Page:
Book Reviews: Seeds of Revenge by Wendy Tyson and Eight Days on Planet Earth by Cat Jordan

Seeds of Revenge
A Greenhouse Mystery #3
Wendy Tyson
Henery Press, November 2017
ISBN 978-1-63511-275-7
Trade Paperback

From the publisher—

It’s time to cuddle up with a holiday whodunit. Smell the crisp pines and baking cranberries as you sip your hot apple cider. It may be the season, but the mood in Winsome is anything but jolly.

Megan Sawyer is determined to farm year-round. So much so that she braves a December snowstorm to pitch her fresh greenhouse greens to Philadelphia chefs.

And then she sees a stranger stranded on the side of the road.

But this woman is no stranger to Winsome. It’s Becca Fox. A love chemist (you read that right). She’s headed to her aunt’s house to sell her love potions at holiday events.

Or so Becca thinks.

Her sneaky aunt only invited Becca home to reunite her with her estranged father. It sounds noble and kind-hearted, until the man ends up dead.

Megan soon finds herself in the middle. She realizes Becca’s not the only one getting iced over. Megan’s own aunt, the famous mystery author, is dragged into the drama. Her novels implicate her and she’s in trouble.

Now it’s personal. Our Megan must follow a cryptic trail of literary clues, all while sifting through the victim’s sordid past. She gets closer to the truth as the murderer gets closer to her.

How’s that for a ho ho ho? Don’t let your fresh apple crisp burn in the oven because you’re lost in this holiday homicide.

Once upon a time, Megan Sawyer was a high-powered attorney in Chicago, recently widowed, but she put all that behind and moved to the small town of Winsome, Pennsylvania, to help her grandmother run her organic farm and cafe. It doesn’t seem like a natural career change but Megan has settled in well and had just been meeting with Philadelphia chefs to set up vendor accounts for her greenhouse wares when she encounters Becca who used to live in Winsome. Becca’s aunt Merry invited her to set up a holiday shop for her love potions but Merry actually had an ulterior motive, to reunite Becca and her estranged father. Megan doesn’t know any of this but she certainly notices Becca’s angry reaction when she sees her father.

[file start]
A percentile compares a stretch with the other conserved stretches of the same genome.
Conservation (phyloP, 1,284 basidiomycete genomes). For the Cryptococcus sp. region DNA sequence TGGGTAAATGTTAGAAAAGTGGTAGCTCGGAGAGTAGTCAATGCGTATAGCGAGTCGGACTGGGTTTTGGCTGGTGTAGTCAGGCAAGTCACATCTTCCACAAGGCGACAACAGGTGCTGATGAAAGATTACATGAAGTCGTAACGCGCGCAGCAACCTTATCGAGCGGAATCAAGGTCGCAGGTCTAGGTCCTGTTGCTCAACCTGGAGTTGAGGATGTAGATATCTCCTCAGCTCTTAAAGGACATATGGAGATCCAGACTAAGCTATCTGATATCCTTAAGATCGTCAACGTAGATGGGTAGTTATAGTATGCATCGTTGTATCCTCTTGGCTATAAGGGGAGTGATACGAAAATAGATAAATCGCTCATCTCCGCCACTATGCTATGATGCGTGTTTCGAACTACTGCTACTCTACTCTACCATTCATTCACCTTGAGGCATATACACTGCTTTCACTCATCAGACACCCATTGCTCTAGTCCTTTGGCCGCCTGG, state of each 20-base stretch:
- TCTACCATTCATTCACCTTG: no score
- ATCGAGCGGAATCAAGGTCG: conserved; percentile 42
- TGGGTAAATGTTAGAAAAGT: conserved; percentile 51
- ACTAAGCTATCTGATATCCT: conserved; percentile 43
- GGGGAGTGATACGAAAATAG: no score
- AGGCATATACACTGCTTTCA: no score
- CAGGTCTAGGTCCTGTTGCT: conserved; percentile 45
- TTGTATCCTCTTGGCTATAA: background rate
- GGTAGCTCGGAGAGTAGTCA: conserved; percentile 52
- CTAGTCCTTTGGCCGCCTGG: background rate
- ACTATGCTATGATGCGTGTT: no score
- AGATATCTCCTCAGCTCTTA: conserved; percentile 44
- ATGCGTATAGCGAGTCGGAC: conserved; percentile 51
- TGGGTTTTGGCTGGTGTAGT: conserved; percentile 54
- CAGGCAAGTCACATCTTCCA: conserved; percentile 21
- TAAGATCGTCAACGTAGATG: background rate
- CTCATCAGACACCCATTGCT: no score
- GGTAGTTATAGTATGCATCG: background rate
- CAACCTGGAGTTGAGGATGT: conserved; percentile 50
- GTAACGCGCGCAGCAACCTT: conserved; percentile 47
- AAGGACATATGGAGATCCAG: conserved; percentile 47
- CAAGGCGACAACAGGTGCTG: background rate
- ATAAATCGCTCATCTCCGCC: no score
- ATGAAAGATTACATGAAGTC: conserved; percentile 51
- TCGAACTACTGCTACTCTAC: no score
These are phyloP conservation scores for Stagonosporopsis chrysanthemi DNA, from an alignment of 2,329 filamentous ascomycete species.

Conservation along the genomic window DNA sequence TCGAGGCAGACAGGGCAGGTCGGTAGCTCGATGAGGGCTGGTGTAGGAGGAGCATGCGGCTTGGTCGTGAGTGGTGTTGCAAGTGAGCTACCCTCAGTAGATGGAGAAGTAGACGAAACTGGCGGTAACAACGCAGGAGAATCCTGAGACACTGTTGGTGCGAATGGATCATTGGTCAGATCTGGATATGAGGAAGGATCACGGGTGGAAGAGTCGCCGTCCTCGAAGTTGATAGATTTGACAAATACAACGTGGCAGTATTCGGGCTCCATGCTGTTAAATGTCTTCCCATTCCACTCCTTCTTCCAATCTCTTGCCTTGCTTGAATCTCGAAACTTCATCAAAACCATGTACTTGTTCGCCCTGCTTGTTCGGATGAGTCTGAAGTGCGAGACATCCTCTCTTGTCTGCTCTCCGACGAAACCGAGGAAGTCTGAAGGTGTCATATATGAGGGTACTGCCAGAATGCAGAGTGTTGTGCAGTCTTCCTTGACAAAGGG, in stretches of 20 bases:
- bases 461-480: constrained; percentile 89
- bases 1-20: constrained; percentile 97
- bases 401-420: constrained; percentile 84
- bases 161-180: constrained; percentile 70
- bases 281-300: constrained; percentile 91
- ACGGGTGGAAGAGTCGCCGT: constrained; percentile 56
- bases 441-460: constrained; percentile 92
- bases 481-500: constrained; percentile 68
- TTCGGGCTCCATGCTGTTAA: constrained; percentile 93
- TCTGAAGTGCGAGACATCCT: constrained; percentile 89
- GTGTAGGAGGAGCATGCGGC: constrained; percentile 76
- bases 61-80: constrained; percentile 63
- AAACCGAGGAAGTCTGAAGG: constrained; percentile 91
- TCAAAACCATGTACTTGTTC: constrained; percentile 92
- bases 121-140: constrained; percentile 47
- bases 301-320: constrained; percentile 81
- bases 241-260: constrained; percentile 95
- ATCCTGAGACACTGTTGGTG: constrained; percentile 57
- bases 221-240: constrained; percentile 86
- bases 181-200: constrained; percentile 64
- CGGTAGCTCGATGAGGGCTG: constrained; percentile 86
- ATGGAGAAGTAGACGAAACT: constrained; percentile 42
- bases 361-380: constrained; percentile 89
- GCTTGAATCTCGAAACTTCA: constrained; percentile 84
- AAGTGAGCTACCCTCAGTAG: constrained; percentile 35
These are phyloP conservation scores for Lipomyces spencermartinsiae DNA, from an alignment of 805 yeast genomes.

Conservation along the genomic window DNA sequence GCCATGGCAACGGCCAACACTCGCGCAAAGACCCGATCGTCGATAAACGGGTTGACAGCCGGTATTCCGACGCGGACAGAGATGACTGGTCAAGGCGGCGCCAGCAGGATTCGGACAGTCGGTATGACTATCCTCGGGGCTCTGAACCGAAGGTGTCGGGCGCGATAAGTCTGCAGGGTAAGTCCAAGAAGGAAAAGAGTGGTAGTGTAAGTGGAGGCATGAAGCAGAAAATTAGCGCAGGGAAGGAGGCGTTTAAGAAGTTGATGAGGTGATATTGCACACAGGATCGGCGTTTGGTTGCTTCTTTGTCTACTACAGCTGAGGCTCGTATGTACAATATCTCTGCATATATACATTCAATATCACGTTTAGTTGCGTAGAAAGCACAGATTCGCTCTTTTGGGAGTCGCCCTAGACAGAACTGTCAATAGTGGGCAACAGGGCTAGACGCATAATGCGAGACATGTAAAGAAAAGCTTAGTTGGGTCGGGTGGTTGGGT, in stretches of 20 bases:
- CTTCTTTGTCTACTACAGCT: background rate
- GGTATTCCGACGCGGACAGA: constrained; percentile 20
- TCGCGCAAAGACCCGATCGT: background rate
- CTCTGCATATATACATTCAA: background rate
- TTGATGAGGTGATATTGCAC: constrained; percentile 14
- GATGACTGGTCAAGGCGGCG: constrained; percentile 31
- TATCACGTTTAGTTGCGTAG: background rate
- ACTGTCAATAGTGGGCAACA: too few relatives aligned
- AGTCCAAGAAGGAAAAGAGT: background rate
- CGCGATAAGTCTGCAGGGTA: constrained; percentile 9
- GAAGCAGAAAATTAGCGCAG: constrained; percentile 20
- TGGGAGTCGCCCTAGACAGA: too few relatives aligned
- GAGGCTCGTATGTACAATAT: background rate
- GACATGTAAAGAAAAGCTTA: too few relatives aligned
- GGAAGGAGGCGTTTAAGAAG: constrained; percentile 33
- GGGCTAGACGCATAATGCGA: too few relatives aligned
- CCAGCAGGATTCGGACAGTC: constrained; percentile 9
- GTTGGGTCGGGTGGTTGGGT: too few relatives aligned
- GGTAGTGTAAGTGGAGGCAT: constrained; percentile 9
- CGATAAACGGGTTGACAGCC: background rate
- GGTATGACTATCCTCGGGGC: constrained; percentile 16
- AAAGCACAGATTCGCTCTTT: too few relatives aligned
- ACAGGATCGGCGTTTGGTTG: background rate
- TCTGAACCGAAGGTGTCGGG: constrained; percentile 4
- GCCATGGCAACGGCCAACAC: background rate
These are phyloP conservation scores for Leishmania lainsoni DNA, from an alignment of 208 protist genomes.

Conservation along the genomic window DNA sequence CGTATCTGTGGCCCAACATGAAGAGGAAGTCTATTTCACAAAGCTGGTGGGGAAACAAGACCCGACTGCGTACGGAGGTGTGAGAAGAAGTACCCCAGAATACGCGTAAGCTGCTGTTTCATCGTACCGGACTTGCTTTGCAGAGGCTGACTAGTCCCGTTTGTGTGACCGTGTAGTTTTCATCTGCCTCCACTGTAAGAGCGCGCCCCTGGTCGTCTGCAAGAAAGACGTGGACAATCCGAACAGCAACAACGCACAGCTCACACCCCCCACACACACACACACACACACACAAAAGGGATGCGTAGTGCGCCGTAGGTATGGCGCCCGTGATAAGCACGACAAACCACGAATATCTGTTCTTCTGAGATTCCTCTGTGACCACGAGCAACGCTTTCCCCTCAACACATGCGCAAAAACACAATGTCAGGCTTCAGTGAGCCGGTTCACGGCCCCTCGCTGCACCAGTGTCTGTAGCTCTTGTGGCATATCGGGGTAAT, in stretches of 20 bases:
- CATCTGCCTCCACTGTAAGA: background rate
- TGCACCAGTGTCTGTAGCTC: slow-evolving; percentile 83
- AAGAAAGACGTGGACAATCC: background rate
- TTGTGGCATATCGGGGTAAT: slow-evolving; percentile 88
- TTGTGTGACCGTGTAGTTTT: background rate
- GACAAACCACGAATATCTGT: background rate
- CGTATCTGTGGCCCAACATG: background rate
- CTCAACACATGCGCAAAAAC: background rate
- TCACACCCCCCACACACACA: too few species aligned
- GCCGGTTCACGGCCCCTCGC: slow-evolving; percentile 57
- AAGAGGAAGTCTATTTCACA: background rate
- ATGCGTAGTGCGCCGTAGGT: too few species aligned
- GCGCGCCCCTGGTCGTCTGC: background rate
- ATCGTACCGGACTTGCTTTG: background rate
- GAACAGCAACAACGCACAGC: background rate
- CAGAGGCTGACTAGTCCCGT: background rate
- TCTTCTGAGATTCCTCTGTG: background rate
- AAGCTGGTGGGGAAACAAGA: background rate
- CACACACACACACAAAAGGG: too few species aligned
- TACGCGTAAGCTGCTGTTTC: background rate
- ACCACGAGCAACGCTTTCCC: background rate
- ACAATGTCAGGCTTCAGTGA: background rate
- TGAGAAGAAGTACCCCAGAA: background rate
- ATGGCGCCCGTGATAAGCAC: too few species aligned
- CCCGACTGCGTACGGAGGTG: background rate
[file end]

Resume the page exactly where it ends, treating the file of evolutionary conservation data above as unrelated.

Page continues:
When Paul is murdered, suspects and motives begin to come out of the woodwork, as it were, and Megan gets into the thick of it first to help Becca but later to help her own aunt Sarah, a mystery author, who’s one of those suspects. That suspicion is not necessarily arbitrary—she had an odd connection to the dead man—but, before long, the victims begin to pile up and Megan herself might be in serious jeopardy.

Although this series is labeled as “cozy”, I think it’s actually more in line with the “traditional” subgenre for several reasons. There’s a bit of an edge to this story and Megan’s background as a lawyer gives her a believability as a sleuth that many cozy protagonists don’t really have. It’s also a nice touch that Police Chief Bobby King is not averse to her investigating and Megan gets some assistance from staff, friends and family rather than trying to go it alone. There are no TSTL episodes, thank heavens. All in all, this was a well-crafted mystery and I enjoyed it from beginning to end. Fair warning, that end is a bit of a humdinger 😉

Reviewed by Lelia Taylor, November 2017.

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Eight Days on Planet Earth
Cat Jordan
HarperTeen, November 2017
ISBN 978-0-06-257173-1
Hardcover

From the publisher—

How long does it take to travel twenty light years to Earth?

How long does it take to fall in love?

To the universe, eight days is a mere blip, but to Matty Jones, it may be just enough time to change his life.